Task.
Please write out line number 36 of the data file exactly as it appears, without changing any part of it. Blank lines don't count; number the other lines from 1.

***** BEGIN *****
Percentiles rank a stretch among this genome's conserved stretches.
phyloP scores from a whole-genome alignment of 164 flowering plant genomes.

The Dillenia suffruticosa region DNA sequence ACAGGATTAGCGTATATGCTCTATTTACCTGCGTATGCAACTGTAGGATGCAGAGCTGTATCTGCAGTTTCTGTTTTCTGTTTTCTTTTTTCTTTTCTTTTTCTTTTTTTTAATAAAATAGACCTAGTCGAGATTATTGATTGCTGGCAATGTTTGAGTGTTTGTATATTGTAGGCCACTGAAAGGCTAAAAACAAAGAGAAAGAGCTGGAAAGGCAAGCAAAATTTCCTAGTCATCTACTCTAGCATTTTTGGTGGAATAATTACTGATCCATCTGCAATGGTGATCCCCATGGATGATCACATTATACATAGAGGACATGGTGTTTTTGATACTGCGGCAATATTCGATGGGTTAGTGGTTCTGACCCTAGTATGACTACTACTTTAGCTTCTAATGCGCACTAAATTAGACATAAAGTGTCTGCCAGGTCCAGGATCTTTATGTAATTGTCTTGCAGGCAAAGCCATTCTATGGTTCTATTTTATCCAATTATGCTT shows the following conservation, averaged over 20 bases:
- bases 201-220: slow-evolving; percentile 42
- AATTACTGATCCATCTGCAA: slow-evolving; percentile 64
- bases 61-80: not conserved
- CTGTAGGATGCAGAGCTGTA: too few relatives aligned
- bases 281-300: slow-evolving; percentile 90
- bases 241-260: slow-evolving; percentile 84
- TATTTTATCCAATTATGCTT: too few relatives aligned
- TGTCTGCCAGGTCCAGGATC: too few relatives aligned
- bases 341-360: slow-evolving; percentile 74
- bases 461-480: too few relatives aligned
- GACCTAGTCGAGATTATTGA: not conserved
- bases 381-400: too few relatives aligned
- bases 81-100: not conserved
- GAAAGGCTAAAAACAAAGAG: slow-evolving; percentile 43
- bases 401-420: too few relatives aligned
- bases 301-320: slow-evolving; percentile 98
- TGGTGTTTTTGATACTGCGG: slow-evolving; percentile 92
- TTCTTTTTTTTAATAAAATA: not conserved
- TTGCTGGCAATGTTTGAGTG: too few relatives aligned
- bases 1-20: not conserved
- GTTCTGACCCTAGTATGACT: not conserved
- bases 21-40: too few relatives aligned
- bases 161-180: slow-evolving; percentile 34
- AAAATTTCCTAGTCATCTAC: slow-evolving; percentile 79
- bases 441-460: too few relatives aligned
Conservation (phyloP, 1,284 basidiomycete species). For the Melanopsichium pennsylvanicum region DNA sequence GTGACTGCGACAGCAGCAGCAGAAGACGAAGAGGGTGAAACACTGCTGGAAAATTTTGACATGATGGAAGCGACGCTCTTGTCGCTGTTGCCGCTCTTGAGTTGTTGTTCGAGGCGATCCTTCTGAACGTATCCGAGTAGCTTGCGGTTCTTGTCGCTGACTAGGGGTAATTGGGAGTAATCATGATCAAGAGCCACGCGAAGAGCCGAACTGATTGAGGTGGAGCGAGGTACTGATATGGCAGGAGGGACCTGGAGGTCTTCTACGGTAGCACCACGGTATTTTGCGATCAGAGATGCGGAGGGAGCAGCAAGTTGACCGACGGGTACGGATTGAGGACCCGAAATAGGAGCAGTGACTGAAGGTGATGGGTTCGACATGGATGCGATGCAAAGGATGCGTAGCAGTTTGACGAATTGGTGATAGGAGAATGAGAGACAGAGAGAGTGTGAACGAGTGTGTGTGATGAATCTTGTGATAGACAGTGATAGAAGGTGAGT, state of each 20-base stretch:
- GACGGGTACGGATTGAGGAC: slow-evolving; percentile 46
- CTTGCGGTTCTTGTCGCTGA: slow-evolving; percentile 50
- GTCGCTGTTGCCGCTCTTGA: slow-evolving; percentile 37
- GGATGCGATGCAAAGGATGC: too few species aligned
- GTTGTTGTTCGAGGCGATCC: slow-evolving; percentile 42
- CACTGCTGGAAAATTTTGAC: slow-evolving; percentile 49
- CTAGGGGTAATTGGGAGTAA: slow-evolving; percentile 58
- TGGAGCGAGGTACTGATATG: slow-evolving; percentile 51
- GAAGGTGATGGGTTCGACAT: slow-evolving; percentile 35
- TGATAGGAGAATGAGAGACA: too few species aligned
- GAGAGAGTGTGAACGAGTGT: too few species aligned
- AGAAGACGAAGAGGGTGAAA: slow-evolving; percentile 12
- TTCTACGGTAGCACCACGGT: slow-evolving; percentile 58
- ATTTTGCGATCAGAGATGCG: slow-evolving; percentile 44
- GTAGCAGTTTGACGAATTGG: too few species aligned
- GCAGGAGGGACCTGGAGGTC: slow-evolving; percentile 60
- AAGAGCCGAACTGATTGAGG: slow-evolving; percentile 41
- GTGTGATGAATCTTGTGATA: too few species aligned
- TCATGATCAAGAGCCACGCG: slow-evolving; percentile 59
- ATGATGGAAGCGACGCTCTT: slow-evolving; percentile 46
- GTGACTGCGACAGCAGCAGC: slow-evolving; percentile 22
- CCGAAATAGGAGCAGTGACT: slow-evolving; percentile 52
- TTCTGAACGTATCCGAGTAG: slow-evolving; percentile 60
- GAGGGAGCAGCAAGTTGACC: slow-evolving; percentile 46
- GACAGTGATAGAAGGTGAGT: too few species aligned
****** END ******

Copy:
- CTAGGGGTAATTGGGAGTAA: slow-evolving; percentile 58